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Reusable pads giving dignity to slum girls

HEALTH & SCIENCEBy ANYANGO OTIENO | Wed,Sep 09 2020 00:00:00 EAT
By ANYANGO OTIENO | Wed,Sep 09 2020 00:00:00 EAT


Elidawn Group members distributing reusable pads to girls in Lunga Lunga slums in Nairobi yesterday. The group is made up of eight women and their main goal is to enhance menstrual care accessibility in slums. [Jenipher Wachie, Standard]

The use of reusable menstrual pads among women is fast gaining popularity because of durability and cost-effectiveness.

A December 2018 study by the United Nations High Commissioner for Refugees (UNHCR) revealed a high preference for reusable pads compared to disposable ones. The study showed that 84 per cent of girls preferred reusable pads over disposable pads, while 8 per cent preferred a combination of both.

To test the appropriateness and acceptability of reusable sanitary pads in the southwestern refugee context, specifically among learners, 90 schoolgirls were randomly selected by UNHCR in each of the three refugee settlements located in southwestern Uganda: Rwamwanja, Kyaka II, and Nakivale for a total of 270 girls.  According to the study, reusable menstrual pads were clearly culturally and socially accepted in this refugee context.

At baseline, the respondents reported that not having enough sanitary products during their period was their top challenge (chosen by 43 per cent of the girls). This number dropped to 22 per cent after the intervention, implying that the reusable pads (AFRIpads) provided met that challenge for many.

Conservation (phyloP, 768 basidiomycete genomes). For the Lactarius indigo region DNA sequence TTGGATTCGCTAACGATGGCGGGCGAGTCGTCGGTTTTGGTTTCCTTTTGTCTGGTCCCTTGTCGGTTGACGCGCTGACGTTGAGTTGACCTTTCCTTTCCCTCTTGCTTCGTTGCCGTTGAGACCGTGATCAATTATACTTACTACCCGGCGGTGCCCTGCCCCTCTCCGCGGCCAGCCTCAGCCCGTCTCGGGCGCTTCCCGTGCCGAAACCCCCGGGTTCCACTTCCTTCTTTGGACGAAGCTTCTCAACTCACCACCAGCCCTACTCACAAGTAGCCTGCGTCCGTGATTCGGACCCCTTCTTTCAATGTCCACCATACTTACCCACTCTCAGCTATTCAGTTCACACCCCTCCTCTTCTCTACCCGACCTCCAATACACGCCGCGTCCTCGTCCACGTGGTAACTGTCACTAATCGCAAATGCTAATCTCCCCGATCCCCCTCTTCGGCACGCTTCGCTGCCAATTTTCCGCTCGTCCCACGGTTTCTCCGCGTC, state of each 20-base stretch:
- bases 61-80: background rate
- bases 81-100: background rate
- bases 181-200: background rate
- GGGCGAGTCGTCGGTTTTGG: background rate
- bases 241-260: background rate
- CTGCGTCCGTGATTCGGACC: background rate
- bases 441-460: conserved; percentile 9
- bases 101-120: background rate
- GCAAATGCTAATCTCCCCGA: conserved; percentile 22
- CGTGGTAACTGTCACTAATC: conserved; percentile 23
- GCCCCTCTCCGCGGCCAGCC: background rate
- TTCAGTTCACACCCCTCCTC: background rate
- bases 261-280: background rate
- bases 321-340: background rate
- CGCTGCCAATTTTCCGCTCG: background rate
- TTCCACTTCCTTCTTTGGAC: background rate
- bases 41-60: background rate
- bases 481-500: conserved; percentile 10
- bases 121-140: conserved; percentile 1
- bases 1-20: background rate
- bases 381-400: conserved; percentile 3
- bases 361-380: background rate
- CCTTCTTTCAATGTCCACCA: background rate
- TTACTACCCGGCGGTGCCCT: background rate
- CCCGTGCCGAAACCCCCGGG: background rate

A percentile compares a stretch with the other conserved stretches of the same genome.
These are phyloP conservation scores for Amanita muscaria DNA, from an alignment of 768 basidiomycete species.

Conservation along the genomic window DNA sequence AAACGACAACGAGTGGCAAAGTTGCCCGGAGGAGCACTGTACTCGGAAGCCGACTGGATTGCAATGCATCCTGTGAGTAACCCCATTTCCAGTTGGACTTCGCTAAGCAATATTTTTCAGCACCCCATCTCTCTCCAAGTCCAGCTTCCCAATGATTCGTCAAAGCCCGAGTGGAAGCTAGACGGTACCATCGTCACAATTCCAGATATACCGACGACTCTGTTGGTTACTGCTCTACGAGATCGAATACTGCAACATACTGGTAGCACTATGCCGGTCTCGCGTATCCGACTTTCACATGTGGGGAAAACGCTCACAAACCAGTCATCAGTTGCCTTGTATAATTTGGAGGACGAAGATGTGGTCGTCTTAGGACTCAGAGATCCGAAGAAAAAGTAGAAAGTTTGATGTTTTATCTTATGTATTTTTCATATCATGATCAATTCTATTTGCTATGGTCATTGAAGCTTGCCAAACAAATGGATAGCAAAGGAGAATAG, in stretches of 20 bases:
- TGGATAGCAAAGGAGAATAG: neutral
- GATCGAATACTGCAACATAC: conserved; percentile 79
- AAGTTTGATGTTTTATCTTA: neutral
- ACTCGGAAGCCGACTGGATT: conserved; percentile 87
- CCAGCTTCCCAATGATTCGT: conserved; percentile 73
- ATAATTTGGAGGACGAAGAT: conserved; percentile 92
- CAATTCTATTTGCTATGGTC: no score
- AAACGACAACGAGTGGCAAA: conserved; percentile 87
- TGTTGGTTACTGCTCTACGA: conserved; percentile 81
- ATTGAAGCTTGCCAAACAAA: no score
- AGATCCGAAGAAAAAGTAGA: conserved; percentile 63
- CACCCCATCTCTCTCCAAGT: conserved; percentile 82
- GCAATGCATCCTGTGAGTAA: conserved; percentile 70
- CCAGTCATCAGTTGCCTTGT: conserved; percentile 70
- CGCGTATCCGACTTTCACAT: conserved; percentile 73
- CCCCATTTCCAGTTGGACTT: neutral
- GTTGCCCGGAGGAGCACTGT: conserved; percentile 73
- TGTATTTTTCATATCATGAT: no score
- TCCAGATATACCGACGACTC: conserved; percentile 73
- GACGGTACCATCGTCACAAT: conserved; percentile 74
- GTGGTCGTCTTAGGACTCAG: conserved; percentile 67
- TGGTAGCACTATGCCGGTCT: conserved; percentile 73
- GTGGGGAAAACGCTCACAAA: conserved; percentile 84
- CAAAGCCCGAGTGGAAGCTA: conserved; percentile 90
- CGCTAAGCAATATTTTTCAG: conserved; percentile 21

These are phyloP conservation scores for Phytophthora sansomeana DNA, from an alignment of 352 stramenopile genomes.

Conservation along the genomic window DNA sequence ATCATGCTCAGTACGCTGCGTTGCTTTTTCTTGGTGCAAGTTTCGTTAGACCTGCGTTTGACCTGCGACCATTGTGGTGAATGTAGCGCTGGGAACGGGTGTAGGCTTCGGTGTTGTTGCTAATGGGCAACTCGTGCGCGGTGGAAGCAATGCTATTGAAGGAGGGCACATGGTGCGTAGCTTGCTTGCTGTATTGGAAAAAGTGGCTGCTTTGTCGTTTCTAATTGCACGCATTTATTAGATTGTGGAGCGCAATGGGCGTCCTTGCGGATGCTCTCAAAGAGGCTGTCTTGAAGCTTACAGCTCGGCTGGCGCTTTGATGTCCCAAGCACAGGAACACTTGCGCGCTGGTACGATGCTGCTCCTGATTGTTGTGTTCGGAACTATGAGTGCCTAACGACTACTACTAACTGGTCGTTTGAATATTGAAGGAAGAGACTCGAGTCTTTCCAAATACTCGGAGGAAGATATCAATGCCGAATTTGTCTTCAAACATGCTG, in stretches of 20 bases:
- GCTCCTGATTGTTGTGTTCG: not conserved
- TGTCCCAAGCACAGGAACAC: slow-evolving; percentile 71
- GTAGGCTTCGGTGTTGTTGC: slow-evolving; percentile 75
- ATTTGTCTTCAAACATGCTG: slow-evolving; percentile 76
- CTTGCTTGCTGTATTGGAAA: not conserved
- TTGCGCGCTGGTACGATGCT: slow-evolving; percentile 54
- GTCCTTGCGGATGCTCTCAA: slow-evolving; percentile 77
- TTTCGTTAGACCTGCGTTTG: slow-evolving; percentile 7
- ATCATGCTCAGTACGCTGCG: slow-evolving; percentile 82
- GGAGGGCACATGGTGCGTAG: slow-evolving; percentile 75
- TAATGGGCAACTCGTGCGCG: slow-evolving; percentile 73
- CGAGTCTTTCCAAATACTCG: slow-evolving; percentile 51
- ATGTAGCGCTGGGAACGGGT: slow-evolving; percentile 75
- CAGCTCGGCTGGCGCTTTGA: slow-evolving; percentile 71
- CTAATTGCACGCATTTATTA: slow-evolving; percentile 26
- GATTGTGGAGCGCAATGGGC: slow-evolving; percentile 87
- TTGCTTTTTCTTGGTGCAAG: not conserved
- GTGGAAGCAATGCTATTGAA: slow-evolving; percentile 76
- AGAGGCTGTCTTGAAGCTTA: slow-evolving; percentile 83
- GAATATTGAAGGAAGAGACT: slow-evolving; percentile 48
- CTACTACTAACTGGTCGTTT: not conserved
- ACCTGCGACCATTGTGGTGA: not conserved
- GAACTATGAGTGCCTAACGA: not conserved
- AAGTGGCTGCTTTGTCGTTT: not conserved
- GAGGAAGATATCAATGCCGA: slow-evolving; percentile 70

In Nairobi, Elidawn, a group comprised of eight women randomly selected girls in the slums of Sinai and Mukuru kwa Njenga as beneficiaries of a hygiene kit which is meant to cushion them against the effects of Covid-19.

About 120 young girls aged between nine and 18 from these areas received free feminine hygiene products.

This was the second time Elidawn undertook this hygiene drive. The first time the drive was carried out in Mathare North.

The reusable pads will sustain the girls for three years, according to Julie Njoroge, one of the members of the group.

Elidawn coordinated with officials from the Nairobi Metropolitan Services, who offered menstrual care tips and education. They also offer counselling sessions for those undergoing stresses such as depression.

Njoroge noted that with stresses caused by Covid-19 pandemic, getting feminine hygiene products may be difficult. In these kits, the girls are provided with soap to wash the pads.

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A guide on menstrual hygiene by Unicef says training on good user practice, provision of soap, underwear and storage bags, availability of private places for washing and drying are all important.

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